CSDL Home C CVPR 2004 Proceedings of the 2004 IEEE Computer Society Conference on Computer Vision and Pattern Recognition
Washington, DC, USA
June 27, 2004 to July 2, 2004
Dorin Comaniciu , Siemens Corporate Research, Inc.
Kazunori Okada , Siemens Corporate Research, Inc.
DOI Bookmark: http://doi.ieeecomputersociety.org/10.1109/CVPR.2004.217
A unified approach for treating the scale selection problem in the anisotropic scale-space is proposed. The anisotropic scale-space is a generalization of the classical isotropic Gaussian scale-space by considering the Gaussian kernel with a fully parameterized analysis scale (bandwidth) matrix. The "maximum-over-scales" and the "most-stable-over-scales" criteria are constructed by employing the "l-normalized scale-space derivatives", i.e., response-normalized derivatives in the anisotropic scale-space. This extension allows us to directly analyze the anisotropic (ellipsoidal) shape of local structures. The main conclusions are (i) the norm of the \gamma - and L-normalized anisotropic scale-space derivatives with a constant \gamma =1/2 are maximized regardless of the signal?s dimension if the analysis scale matrix is equal to the signal?s covariance and (ii) the most-stable-over-scales criterion with the isotropic scale-space outperforms the maximum-over-scales criterion in the presence of noise. Experiments with 1D and 2D synthetic data confirm the above findings. 3D implementations of the most-stable-over-scales methods are applied to the problem of estimating anisotropic spreads of pulmonary tumors shown in high-resolution computed-tomography (HRCT) images. Comparison of the first- and second-order methods shows the advantage of exploiting the second-order information.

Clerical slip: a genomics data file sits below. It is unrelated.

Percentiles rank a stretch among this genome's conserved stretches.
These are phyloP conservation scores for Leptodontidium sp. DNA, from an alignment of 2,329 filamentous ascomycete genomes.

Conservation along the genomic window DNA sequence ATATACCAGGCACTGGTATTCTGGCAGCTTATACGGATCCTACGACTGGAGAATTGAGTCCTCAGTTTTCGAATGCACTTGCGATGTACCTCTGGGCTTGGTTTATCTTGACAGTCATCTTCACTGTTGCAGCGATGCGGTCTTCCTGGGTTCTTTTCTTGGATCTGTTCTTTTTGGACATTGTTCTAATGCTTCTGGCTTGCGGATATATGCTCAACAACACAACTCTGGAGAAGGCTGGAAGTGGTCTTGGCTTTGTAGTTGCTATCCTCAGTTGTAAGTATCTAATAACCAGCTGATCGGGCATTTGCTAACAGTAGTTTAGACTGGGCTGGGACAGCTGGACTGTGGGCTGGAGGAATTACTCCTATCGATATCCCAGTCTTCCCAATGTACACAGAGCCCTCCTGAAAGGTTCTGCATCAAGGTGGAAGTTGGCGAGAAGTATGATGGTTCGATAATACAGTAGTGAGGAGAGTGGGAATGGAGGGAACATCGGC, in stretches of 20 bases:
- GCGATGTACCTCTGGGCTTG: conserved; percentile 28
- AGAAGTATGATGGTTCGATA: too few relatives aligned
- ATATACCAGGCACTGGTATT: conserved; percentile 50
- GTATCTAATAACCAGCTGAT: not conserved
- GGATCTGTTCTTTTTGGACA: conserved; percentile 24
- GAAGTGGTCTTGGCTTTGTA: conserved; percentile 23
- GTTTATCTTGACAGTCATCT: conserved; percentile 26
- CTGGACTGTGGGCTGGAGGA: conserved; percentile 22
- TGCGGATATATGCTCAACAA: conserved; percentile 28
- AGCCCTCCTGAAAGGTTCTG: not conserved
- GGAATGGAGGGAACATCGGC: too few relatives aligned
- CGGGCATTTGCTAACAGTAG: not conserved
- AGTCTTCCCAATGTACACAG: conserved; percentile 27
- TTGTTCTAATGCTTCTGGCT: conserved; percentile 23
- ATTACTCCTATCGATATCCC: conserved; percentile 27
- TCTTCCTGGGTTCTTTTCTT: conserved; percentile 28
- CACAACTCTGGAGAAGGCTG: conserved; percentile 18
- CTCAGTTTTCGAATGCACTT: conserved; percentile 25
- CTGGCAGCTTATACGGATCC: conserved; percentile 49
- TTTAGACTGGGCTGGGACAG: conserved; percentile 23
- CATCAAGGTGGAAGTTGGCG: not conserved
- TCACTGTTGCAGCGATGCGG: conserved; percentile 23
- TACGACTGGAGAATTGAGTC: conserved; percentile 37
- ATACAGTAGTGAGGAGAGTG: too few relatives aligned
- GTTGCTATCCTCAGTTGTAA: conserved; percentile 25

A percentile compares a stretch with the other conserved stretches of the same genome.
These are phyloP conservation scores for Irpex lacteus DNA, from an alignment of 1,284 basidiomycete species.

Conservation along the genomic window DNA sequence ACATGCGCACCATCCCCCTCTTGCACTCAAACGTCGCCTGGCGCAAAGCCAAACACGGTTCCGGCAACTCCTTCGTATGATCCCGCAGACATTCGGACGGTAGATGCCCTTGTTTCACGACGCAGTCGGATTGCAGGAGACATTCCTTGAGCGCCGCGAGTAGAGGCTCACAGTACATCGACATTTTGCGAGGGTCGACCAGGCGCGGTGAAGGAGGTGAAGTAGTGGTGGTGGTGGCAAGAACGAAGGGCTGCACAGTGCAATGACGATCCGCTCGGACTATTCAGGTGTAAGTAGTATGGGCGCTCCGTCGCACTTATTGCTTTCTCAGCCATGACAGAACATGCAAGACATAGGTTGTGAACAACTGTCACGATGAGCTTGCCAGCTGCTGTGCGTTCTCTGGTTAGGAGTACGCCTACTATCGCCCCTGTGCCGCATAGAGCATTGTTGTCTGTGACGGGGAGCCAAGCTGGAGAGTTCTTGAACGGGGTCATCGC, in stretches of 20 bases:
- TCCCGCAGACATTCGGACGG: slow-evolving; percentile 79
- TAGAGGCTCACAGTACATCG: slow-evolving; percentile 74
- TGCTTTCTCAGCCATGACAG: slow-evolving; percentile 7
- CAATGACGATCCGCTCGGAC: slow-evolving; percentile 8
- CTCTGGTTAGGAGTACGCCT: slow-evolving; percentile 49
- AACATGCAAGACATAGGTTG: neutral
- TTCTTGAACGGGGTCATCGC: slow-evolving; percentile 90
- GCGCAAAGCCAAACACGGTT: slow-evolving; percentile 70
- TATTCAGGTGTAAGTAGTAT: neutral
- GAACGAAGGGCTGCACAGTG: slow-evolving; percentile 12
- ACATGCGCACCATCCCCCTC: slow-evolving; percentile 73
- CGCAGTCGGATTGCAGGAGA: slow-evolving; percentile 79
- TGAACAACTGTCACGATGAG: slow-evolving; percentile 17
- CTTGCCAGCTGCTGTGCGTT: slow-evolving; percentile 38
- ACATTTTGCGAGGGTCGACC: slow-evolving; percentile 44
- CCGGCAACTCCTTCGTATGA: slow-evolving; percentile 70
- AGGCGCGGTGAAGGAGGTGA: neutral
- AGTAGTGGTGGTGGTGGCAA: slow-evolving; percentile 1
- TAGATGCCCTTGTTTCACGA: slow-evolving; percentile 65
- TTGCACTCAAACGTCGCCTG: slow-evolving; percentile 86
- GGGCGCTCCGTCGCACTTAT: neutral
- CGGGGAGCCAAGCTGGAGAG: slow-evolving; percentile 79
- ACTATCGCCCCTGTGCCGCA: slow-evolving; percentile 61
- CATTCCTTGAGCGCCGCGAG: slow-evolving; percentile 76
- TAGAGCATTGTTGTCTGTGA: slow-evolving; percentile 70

Dorin Comaniciu, Kazunori Okada, "Scale Selection for Anisotropic Scale-Space: Application to Volumetric Tumor Characterization", CVPR, 2004, Proceedings of the 2004 IEEE Computer Society Conference on Computer Vision and Pattern Recognition, Proceedings of the 2004 IEEE Computer Society Conference on Computer Vision and Pattern Recognition 2004, pp. 594-601, doi:10.1109/CVPR.2004.217